& Joannie Dobbs Wednesday,
March 4, 1998
Exercise for physical, mental
March is “Nutrition” Month. But eating a nutritious diet is only one half of the formula to good health. Exercise, as you probably guessed, is the other half of this successful formula.
We tend to focus on the physical health benefits of exercise, but the mental health benefits are impressive as well.
The report from the President's Council on Physical Fitness and Sports Research Digest (December 1997) indicates that exercise can have positive biochemical effects on the brain in addition to positive biochemical effects on the rest of the body.
A substantial body or research supports claims that exercise can help relieve the symptoms of anxiety and depression.
Anxiety is clinically defined as a form of negative self-assessment that results in worry, self-doubt, and apprehension.
In the United States , about 7 percent of the adult population requires some form of treatment for an anxiety disorder. In addition to this, many otherwise healthy people experience anxiety related to various types of stress in their everyday lives.
Exercise is most likely to reduce anxiety symptoms when it is aerobic, that is jogging, cycling, swimming and brisk walking. With several weeks of regular exercise, significant improvements have been reported. The more unfit you are and the greater your anxiety, the more likely you will benefit from exercise.
Although all of us feel “down” now and then, clinical depression is characterized by feelings of hopelessness and a sense of defeat. People suffering from depression feel “down” even when there is no apparent reason and are depressed much of the time rather than just now and then. Serious clinical depression, requiring treatment, affects from 2 to 5 percent of all Americans.
With regular exercise several times a week, studies show a significant reduction in depression. Those who are most depressed seem to get the benefit, and the more vigorous the exercise, the greater the benefits.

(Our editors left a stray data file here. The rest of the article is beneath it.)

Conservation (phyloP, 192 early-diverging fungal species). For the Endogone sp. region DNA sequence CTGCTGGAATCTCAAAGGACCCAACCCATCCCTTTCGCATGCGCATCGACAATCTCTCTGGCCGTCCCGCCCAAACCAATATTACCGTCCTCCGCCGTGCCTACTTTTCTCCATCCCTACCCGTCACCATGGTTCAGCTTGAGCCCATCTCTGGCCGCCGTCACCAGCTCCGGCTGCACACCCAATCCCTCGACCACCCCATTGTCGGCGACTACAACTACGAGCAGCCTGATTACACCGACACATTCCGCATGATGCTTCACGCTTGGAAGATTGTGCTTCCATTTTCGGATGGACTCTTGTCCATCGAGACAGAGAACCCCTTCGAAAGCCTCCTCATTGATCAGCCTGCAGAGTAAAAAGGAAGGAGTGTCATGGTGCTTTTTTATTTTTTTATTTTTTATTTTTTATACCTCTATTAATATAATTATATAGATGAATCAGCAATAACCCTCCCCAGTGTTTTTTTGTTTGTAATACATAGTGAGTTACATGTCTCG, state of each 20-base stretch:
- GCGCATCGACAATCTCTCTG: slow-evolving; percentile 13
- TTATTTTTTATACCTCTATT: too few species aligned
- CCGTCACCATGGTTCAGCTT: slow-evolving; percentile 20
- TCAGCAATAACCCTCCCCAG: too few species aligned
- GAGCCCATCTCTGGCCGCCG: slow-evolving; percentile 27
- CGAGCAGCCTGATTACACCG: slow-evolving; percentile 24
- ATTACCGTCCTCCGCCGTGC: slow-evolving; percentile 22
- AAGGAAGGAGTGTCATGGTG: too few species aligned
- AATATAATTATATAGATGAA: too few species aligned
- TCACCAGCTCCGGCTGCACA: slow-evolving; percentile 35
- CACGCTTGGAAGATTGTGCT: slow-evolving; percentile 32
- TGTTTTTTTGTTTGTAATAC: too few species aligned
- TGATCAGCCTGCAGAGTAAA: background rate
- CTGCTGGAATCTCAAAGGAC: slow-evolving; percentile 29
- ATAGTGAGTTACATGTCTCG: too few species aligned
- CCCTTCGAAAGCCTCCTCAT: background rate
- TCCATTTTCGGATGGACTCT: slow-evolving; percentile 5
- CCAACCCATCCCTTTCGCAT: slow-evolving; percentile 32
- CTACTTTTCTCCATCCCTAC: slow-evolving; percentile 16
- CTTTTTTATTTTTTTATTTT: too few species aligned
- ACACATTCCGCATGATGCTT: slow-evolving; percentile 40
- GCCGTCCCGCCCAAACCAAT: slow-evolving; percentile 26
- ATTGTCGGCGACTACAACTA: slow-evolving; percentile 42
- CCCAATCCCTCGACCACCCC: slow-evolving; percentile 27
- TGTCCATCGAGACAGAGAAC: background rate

One especially encouraging observation of many studies is that exercise programs can be as effective in treating anxiety disorders and depression as other common treatments, such as relaxation training, medication and psychotherapy. This doesn't mean swapping your professional treatment for a pair of running shoes. But taking up a regular exercise program is likely to enhance the effects of other therapies.
Research is being done to see if individuals on antidepressant medication can systematically lower their drugs while supplementing their treatment with regular exercise. The research seems promising. Certainly, exercise is more cost effective than most other therapies and, in addition, it clearly health benefits for the whole body.
Will exercise mentally benefit those who are no not anxious or depressed? For most individuals, research indicates that the answer is yes. Exercise (aerobic fitness) improves self-esteem in both adults and children and especially in handicapped children.
Sleep can be enhanced by exercise. When people exercise, they tend to fall asleep quicker, sleep more soundly and their uninterrupted sleep is longer. Older females with lower levels of fitness seem to benefit the most from incorporating exercise into their lives. Because exercise tends to energize many individuals, completing exercise earlier in the day is generally most effective.
Americans take nutrient supplements to make up for our “less-than-perfect” eating patterns. If exercise came in a pill, everyone would be taking it. But it doesn't – so keep moving! And remember to see your doctor before starting a new exercise program .
Alan Titchenal, Ph.D., C.N.S. and Joannie Dobbs, Ph.D., C.N.S.
are nutritionists in the Department of Human Nutrition, Food and Animal Sciences,
College of Tropical Agriculture and Human Resources, UH-Manoa.
Dr. Dobbs also works with the University Health Service
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